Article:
Some think we should date lots of people, get lots of experience, then it will all work out. Sadly, while the ‘shopping around’ rule may work in many cases, it won’t with romantic relationships. This can cause more hurt and confusion and reinforce unhelpful myths. Thinking, pursuing, and selecting the right experiences and dates seems to be better.
After delivering a talk a while ago, one guy came up to chat with me. I always say and believe that dating is meant to be fun, but not at other people’s expense. So we need to think through why we’re saying yes or no to people and what kind of relationship we want to invest in. In other words, we need to think through how and why we date before/as we date.
This guy, politely but fairly bluntly, said he disagreed. He thought people need to go out with lots of people, date lots of people and then see what happens. He had had lots of experiences and it helped him decide what he wanted.
‘Me Me Me’
Let me say again, dating is meant to be enjoyable, we’re meant to enjoy meeting someone and enjoy falling in love. But when we do it with only ‘me’ in mind, people get hurt.
If we date someone and just think of our needs, lead them on, dump them when we like, use them short term, so that ‘I’ can decide what ‘I’ want, people will inevitably get hurt and become collateral damage.
Playing with a phone in a shop, or downloading a beta app, or trying on a pair of jeans in the store, is fine. Shopping around and testing items before you buy is fine. But when we treat people like that, as if they’re just there for our needs, and can be returned with no fuss, it’s not fair.
People will inevitably get hurt and become collateral damage
We wouldn’t want to get hurt or led on, so we shouldn’t do the same to others.
But We Need Experiences, Right?
I hope this guy I spoke to would agree that we should not intentionally hurt people in any type of relationship, including romantic ones. But when we just think about ‘getting experience for me’, we often unintentionally hurt people.
Now I do think we need experience in one sense. I mean, we can’t marry someone or say we’re in love with someone we haven’t spent time with. But getting experience for ‘me’ is different to trying to build a relationship with someone, where you both think it could work.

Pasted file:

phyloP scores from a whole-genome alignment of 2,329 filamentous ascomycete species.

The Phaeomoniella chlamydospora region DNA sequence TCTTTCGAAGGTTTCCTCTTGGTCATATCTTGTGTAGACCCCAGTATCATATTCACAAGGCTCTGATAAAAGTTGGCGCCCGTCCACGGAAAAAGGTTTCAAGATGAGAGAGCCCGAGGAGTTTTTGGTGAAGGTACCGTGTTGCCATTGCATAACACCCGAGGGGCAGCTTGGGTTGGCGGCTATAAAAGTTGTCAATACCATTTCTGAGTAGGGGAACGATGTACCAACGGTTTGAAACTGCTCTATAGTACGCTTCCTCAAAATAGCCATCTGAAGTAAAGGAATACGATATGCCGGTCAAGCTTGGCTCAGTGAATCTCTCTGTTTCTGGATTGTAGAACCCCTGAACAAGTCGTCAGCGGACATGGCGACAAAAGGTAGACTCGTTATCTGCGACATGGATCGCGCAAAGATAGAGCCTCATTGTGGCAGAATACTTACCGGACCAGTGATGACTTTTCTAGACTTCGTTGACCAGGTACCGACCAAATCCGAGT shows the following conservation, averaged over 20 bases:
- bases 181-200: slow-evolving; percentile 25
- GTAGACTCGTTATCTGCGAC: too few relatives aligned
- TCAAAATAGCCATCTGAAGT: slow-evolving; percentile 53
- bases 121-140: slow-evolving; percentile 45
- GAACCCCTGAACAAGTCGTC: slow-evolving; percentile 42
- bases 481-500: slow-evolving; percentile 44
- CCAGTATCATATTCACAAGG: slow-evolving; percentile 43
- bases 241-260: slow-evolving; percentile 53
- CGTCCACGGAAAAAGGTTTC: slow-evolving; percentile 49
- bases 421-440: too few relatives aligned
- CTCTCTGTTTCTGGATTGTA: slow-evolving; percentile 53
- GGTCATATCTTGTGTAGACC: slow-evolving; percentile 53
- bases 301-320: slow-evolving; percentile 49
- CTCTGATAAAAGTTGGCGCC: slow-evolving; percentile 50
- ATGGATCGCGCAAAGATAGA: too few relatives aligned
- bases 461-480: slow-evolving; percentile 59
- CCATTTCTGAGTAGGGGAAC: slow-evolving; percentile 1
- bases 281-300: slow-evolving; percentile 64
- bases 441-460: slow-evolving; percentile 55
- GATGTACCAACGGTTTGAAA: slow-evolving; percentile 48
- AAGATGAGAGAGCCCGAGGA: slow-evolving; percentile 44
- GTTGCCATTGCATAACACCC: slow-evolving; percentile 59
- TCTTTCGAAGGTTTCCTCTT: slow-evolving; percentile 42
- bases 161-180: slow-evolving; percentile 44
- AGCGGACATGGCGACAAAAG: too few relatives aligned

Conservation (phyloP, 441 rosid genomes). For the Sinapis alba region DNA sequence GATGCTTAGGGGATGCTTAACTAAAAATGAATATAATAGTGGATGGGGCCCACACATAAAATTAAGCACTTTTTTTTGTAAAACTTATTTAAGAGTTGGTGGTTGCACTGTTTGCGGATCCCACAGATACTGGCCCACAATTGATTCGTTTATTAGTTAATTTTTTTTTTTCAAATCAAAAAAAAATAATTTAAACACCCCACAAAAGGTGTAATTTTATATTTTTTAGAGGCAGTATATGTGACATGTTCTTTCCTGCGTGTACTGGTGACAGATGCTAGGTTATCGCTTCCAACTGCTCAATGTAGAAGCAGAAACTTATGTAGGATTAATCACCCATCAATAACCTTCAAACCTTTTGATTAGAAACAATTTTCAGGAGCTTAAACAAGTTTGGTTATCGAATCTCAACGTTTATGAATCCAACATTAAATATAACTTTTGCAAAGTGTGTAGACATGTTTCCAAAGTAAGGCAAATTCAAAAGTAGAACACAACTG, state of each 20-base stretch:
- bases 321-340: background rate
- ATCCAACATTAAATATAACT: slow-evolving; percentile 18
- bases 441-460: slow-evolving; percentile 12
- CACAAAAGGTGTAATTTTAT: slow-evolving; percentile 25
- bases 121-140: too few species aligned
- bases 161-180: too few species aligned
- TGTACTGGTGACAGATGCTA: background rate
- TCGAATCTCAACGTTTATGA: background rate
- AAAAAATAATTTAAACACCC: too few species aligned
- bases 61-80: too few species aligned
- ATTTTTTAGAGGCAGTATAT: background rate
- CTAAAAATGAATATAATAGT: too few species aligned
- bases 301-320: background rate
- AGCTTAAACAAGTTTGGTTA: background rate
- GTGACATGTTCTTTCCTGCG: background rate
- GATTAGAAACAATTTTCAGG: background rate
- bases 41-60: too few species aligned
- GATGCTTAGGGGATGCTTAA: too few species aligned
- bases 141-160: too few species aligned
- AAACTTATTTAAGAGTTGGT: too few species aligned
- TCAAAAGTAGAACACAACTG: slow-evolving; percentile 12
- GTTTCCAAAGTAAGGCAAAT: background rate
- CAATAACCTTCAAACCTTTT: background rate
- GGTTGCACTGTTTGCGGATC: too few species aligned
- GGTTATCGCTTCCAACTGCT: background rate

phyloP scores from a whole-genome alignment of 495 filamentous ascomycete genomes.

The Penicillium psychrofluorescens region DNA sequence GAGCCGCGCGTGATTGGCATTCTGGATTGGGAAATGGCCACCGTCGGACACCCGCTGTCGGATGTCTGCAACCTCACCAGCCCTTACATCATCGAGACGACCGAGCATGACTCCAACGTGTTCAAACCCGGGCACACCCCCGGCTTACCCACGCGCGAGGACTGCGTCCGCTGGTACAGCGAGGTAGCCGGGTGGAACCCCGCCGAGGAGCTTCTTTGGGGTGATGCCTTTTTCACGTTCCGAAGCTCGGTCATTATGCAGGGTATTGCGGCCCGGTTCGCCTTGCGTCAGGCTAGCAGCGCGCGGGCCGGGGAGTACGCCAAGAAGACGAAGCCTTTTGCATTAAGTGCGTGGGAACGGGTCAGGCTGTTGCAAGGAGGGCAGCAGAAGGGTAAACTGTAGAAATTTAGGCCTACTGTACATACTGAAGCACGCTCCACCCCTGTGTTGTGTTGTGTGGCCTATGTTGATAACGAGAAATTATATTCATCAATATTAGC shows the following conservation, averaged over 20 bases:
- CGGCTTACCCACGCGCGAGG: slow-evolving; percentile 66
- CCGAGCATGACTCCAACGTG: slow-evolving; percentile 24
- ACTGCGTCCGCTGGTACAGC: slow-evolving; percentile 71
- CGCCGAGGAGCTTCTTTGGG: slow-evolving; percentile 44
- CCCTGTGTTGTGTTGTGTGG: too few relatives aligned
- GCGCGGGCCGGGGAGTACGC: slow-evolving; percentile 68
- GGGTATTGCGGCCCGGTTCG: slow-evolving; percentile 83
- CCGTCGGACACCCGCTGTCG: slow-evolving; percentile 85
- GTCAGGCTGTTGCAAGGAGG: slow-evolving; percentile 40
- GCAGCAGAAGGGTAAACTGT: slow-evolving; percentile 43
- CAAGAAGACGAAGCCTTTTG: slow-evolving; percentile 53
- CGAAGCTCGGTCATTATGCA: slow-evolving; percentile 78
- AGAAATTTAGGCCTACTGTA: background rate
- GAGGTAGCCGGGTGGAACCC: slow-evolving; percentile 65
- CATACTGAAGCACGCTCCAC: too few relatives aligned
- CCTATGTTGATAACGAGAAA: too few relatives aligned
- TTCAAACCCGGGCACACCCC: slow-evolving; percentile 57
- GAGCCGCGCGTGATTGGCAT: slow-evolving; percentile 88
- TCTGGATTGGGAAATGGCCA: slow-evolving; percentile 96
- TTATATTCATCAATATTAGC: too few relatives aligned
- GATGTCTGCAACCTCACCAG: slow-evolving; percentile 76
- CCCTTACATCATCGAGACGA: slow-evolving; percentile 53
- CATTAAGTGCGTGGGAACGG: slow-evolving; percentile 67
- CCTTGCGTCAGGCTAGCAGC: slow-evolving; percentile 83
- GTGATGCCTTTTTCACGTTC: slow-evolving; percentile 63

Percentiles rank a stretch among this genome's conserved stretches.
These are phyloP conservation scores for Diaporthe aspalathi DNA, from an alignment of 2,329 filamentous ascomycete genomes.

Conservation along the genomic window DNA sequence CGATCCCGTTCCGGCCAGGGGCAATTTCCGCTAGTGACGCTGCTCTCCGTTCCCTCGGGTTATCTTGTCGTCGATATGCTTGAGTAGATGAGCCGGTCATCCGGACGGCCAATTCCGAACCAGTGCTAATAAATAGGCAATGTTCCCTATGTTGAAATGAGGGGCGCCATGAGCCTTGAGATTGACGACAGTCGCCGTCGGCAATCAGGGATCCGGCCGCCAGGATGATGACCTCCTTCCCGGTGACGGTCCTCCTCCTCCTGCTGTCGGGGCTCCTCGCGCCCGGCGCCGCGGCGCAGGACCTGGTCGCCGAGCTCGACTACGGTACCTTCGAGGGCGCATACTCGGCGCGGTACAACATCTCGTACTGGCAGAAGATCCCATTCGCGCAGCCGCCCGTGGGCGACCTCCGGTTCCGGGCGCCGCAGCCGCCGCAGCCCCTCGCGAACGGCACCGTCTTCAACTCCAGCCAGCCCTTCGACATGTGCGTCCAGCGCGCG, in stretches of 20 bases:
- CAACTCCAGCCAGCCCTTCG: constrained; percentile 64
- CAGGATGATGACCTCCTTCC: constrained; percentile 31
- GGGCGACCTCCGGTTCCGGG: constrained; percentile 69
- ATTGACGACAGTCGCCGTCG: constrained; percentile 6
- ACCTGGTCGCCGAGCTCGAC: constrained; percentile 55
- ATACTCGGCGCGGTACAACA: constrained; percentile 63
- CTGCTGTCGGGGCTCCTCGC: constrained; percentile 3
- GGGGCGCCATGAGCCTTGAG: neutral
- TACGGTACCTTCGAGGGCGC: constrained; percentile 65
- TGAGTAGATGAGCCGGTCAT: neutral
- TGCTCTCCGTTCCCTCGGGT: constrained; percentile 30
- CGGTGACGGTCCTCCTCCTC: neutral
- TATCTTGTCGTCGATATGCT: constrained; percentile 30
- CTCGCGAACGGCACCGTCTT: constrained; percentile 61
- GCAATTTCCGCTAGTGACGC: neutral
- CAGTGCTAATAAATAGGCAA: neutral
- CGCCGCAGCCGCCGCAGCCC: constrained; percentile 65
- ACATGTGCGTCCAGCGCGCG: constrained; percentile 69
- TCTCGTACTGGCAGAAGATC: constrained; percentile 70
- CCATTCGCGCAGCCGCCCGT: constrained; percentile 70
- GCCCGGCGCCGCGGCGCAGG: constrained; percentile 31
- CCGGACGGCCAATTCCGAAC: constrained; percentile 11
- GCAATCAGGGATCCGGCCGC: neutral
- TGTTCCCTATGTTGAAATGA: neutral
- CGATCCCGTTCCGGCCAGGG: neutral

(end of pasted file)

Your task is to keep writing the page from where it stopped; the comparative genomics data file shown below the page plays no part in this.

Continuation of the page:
Getting experience for ‘me’ is different to trying to build a relationship where you both think it could work
If experience is all about ‘me’, then I think it can be damaging when it comes to a relationship, but if the experience is about trying to build a relationship which is mutually enjoyable with someone you think it could work out long term with, that’s different.
This way is about trying to build, pursue, and experience a mutually healthy relationship. Now, this way may still lead to some problems, or even a break-up (Read What Do You Do If You’re The One Who Got Dumped?). I’m not saying this way is foolproof. But when it becomes about ‘us’ rather than ‘me’, we don’t treat people like items.
If we do just jump from one relationship to another, it can actually reinforce unhelpful myths too.
I know those who’ve said that because they have dated lots of people and been on loads of dates and experienced more break-up, they know more about dating.
However, many suggest that this can actually reinforce negative behaviour. For example, if a relationship ends after someone gets bored, or the relationship starts to take more hard work, then it teaches that this should always signal the end of the relationship.
But all relationships take hard work, all couples need to work through tough situations. If these low points always signal the end, then we will never be able to turn our dating relationships into long-term stable relationships.
It can cause us to have less chance of committing to one person
Also, there is research that suggests that too much choice, too many dates can be overwhelming. And it can cause us to have less chance of committing to one person and one relationship. (Read One Big Reason Why Dating Feels Overwhelming.)
There are people who do overthink too much or are crippled by fear of getting it wrong. So they avoid asking people out. If so, we may need to think about why that is, and how we can begin to change that (Read 5 Rules To Follow When Talking To Someone You Like)
But what I was trying to say to the guy who wanted to chat to me was that just having experience without thinking through our mistakes or what type of relationship we want, can mean we get hurt and hurt others. We can be left more confused while reinforcing unhelpful myths.
Taking the time to think about what a mutually healthy, enjoyable, and God-centred relationship looks like, can really help. Selecting the right dates, instead of just any dates, can help us avoid the dangers and give us the chance to build something special with someone. Which is what we all want really.
Imagine if we did take the time to stop and think through how we are dating/want to date, and why. Then we can try to build something with the best people for us, rather than with just anyone.
Do you think selective dates may be better long term than loads of dates? Comments welcomed below.